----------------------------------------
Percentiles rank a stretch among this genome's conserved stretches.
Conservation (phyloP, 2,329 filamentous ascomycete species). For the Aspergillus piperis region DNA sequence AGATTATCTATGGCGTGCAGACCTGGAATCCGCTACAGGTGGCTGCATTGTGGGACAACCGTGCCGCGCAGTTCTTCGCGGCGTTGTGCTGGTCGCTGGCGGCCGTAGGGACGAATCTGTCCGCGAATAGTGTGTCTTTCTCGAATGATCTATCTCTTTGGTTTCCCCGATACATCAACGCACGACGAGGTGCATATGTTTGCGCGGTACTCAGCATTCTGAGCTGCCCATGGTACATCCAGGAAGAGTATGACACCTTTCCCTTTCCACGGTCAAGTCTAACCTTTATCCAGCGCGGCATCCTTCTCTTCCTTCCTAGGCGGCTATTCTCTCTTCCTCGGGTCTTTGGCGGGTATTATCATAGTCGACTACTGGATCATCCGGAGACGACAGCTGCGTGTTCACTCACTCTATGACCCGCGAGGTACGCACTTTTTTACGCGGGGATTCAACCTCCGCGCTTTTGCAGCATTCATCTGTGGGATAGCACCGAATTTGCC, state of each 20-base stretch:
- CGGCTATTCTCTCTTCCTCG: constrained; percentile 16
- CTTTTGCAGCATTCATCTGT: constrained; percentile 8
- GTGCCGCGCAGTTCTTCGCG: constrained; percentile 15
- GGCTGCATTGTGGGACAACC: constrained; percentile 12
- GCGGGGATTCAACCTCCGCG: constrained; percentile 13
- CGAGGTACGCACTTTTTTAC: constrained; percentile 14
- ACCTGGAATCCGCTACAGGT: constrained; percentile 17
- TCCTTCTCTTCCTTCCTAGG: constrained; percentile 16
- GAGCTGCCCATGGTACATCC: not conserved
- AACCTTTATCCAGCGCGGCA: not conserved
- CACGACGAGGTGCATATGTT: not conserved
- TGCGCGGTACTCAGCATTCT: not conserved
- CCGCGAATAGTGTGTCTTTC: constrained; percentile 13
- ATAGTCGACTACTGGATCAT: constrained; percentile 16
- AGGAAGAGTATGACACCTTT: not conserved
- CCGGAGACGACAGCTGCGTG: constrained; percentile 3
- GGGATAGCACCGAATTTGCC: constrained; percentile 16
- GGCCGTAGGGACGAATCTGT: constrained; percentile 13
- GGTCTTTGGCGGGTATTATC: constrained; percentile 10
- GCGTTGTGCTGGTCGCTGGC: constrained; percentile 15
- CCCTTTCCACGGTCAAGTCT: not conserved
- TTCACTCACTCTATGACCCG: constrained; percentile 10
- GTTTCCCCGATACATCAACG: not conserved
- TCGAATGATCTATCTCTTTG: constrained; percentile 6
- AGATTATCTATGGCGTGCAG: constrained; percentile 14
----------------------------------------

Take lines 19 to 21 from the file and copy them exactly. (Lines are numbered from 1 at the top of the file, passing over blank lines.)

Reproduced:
- GGGATAGCACCGAATTTGCC: constrained; percentile 16
- GGCCGTAGGGACGAATCTGT: constrained; percentile 13
- GGTCTTTGGCGGGTATTATC: constrained; percentile 10